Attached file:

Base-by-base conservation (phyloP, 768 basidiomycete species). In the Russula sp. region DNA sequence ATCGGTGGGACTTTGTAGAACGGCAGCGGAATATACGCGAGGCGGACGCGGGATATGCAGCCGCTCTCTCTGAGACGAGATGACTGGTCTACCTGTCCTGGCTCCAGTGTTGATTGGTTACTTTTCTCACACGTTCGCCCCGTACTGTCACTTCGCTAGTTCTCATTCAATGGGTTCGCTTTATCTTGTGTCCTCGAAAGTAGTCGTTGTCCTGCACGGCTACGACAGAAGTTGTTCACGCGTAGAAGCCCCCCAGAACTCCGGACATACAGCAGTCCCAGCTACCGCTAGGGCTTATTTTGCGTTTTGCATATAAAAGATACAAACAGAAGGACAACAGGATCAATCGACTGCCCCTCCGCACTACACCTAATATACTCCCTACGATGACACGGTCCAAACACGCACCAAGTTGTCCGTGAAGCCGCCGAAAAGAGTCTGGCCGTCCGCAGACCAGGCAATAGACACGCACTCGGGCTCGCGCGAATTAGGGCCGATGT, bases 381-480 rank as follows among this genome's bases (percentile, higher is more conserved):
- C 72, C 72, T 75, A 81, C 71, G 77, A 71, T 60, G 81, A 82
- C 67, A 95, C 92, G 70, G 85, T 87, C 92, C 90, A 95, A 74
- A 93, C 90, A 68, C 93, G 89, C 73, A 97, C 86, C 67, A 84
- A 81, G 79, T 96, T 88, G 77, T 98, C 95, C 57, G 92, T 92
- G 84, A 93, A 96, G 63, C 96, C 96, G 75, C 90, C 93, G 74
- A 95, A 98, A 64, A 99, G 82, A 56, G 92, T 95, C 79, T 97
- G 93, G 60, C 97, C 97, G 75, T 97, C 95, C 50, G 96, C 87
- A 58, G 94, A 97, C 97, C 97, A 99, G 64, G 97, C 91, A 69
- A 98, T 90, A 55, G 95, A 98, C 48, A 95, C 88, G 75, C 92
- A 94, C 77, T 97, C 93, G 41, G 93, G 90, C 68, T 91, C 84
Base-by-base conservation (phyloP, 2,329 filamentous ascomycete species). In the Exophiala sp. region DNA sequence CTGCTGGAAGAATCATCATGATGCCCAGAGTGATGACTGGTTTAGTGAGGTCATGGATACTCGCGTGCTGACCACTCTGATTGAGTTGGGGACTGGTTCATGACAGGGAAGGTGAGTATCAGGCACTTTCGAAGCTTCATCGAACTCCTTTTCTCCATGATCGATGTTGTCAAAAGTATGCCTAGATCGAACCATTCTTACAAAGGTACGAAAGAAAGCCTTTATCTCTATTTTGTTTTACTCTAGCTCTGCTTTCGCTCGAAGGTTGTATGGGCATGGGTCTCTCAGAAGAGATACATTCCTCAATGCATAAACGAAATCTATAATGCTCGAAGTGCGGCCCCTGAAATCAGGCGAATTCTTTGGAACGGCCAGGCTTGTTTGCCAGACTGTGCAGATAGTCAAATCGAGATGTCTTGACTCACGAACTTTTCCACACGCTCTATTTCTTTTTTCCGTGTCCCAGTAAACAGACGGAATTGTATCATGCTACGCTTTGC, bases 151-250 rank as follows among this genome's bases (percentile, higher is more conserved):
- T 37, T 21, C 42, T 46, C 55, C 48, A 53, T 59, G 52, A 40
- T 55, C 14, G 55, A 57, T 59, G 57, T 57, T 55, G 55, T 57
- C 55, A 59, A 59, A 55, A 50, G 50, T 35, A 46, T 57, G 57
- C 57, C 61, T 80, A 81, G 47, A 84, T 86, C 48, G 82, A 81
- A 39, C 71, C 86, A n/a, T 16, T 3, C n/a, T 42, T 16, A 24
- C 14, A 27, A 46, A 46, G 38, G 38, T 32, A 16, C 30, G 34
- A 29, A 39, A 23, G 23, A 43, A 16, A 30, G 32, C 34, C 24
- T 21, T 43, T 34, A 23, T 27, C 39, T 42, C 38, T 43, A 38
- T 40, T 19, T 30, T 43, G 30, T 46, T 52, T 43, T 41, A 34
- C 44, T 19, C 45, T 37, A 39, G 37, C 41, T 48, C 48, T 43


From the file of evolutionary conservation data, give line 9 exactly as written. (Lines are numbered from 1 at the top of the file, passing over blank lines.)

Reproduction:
- A 58, G 94, A 97, C 97, C 97, A 99, G 64, G 97, C 91, A 69